Harry Winston Jerome was born on September 30, 1940 in Prince Albert, Sask., and moved with his family to British Columbia and the Vancouver area in 1951.
He was a talented athlete who excelled in a variety of sports, including baseball and football. But exceptional speed was his trademark and special gift, propelling him not only to success on the gridiron and baseball diamond, but also to the pinnacle of international athletics competition as one of the top sprinters of the day and one of the best to ever represent Canada.
His accomplishments came despite his enduring considerable racism as a youngster and as a competitor — testament to his courage and will to succeed despite barriers placed in his path.
At age 18 the North Vancouver sprinter broke the 31-year-old Canadian record for the 220-yard sprint – held by 1928 double Olympic gold medallist Percy Williams. A year later he emerged as an international sensation by equaling the world record for 100 metres by clocking 10.0 seconds at the Canadian Olympic Trials in Saskatoon. That effort marked the young Canadian as one of the sprinters to watch at the upcoming 1960 Summer Olympic Games in Rome.
But what should have been a promising Olympic debut for Jerome became instead the first of many difficult trials that served as a test of the athlete’s personal motto: Never Give Up. Jerome pulled a muscle in the 100-metre semi-finals in Rome and was out of the competition. Two years later, at the 1962 British Empire and Commonwealth Games in Perth, Australia, world record holder Jerome pulled up lame and finished last in the 100-yard final. The media lambasted him as “a quitter” even as tests confirmed he had suffered severely torn left thigh muscles that would keep him out of competition for all of 1963, with a possible prognosis of never again being able to compete.
He returned, however, in 1964 and was finally able to reap the benefit of his work, tenacity and considerable talent. At the Summer Olympics in Tokyo Jerome earned a bronze medal in the 100-metre final, rightfully earning his spot on the Olympic podium and a respected place among the ranks of the world’s fastest men. Two days later he finished fourth in the 200 metres, confirming his place among the great sprinters of his day while finally earning some grudging respect from Canadian media that seemed to relish in judging him harshly.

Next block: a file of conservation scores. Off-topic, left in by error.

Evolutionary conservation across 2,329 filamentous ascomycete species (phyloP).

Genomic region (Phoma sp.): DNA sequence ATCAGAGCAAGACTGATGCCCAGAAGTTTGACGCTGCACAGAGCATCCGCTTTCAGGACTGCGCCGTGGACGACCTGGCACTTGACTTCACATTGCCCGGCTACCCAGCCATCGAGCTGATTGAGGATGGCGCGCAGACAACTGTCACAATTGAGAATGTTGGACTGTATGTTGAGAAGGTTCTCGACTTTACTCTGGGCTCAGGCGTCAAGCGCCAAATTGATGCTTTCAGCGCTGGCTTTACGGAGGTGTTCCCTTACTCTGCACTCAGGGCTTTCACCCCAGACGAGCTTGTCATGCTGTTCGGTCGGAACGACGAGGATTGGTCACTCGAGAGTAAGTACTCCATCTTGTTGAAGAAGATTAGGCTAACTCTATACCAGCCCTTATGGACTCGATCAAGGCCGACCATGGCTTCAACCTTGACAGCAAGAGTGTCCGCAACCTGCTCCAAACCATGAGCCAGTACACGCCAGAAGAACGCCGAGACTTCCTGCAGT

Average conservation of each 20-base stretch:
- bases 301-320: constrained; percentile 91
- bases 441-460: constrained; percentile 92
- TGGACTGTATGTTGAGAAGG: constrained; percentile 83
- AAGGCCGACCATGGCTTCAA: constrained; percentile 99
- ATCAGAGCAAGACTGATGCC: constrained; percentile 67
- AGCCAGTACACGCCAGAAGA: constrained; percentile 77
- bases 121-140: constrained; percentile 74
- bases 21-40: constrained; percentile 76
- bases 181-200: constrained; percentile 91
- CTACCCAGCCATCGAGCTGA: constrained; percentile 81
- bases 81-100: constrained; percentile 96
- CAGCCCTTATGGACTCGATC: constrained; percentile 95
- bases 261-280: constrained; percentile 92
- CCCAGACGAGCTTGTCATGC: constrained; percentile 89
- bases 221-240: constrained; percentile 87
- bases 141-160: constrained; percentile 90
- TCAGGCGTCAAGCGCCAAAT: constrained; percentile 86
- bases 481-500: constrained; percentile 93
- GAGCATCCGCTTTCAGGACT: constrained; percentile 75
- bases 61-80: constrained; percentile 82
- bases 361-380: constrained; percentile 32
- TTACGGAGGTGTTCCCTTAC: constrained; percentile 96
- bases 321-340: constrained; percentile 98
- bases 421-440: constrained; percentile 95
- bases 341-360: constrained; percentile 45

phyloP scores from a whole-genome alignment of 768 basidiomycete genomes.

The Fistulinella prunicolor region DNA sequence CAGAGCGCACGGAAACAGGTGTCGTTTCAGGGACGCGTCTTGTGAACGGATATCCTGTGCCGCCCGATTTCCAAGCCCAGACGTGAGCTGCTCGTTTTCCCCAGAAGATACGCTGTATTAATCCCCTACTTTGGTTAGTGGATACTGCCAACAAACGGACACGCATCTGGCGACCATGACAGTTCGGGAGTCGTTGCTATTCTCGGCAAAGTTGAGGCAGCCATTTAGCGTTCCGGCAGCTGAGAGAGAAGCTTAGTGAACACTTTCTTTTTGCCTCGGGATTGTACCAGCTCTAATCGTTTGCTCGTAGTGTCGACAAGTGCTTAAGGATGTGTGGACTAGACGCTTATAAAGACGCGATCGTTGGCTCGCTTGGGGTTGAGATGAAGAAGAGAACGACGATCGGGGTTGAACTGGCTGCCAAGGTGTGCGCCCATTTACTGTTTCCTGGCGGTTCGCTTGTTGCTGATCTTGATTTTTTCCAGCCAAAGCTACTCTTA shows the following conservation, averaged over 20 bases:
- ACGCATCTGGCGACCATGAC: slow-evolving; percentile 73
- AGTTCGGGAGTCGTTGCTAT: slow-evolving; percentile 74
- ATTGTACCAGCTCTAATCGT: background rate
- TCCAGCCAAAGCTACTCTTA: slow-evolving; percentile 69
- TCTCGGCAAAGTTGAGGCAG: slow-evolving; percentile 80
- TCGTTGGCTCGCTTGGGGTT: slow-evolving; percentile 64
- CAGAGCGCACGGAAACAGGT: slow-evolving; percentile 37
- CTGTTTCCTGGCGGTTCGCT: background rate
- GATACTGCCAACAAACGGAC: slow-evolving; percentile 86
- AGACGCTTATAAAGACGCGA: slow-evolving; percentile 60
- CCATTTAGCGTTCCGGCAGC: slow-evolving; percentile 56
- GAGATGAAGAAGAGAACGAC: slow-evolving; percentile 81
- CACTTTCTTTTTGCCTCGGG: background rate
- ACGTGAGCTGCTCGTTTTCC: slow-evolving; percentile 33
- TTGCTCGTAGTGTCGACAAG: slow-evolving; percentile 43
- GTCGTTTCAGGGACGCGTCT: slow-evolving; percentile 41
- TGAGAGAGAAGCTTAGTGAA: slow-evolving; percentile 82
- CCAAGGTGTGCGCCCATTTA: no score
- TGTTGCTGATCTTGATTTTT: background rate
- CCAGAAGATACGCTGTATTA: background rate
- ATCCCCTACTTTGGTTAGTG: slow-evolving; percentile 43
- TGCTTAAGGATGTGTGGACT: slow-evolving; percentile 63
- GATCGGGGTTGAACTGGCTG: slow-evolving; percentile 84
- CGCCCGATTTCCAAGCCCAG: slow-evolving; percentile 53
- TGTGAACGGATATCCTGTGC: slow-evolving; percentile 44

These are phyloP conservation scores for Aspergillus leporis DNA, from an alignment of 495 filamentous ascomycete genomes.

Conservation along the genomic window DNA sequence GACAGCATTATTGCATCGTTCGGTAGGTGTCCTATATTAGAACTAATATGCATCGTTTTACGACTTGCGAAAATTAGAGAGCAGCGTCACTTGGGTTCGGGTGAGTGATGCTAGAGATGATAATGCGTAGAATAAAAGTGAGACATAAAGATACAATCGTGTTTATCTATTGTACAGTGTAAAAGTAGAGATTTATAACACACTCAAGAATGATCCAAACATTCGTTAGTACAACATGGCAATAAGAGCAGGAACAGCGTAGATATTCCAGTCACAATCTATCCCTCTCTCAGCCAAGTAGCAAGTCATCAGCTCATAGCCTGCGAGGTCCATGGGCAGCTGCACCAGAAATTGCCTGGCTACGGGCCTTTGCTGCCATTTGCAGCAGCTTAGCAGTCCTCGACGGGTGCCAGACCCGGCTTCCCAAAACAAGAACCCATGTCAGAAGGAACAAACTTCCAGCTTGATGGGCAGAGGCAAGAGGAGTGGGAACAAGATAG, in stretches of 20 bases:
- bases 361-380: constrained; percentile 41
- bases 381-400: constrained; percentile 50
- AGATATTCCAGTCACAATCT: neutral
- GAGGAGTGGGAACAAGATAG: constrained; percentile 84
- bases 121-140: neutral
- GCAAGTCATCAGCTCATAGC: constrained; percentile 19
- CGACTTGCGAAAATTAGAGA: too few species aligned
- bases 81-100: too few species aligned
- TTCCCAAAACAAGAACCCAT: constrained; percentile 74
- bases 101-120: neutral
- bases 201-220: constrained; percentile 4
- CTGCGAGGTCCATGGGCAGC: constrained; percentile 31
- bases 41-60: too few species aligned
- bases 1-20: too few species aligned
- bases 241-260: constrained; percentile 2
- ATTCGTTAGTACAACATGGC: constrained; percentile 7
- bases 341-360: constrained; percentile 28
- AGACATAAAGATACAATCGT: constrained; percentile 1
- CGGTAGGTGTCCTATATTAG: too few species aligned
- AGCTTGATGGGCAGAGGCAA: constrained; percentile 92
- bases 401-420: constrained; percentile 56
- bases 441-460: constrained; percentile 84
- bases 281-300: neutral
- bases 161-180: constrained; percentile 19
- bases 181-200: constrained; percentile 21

Two years later Jerome won the 100 yards final at the 1966 British Commonwealth Games in Jamaica, his first gold medal at a major international Games. That year he also set a world record of 9.1 seconds over 100 yards. In 1967 he also took gold at the Pan-American Games.
In 1968 he represented Canada at his third Olympic Games – an extraordinary feat in itself given that longevity in the sport was not what doctors were predicting when he suffered his first major injury back in 1960. He finished seventh in the Olympic final at Mexico City, confirming that despite the array of physical troubles and negative press that had plagued him over the years, he never gave up.
Harry Jerome retired from international competition at the end of the 1968 season, ending a career that included stints as the world’s fastest man in tying the 100 yards world record of 9.3 seconds in 1960. Two years later he lowered it to 9.2 in a memorable day at Vancouver’s Empire Stadium. In 1966 he improved again upon that mark by running 9.1. During his career he also held the world indoor mark for 60 yards and ran the anchor leg for his University of Oregon relay team that set a world mark in the 4×110-yard relay.
He remained a mentor and inspiration for Canadians, working in the Federal Ministry of Sport and, later, developing the B.C. Premier’s Sport Awards Program to encourage young people to become active and strive for their own athletic dreams. He received the Order of Canada in 1971 and was named British Columbia’s Athlete of the Century.
Harry Jerome died suddenly from a brain aneurysm on December 7, 1982, at age 42.
The Harry Jerome International Track Classic is held annually in honour of Harry Jerome, whose talent and tenacity on and off the track inspired a generation of Canadians to “never give up” in their own endeavours. His legacy of athletic excellence and commitment to youth and sport remain pillars of motivation and inspiration today.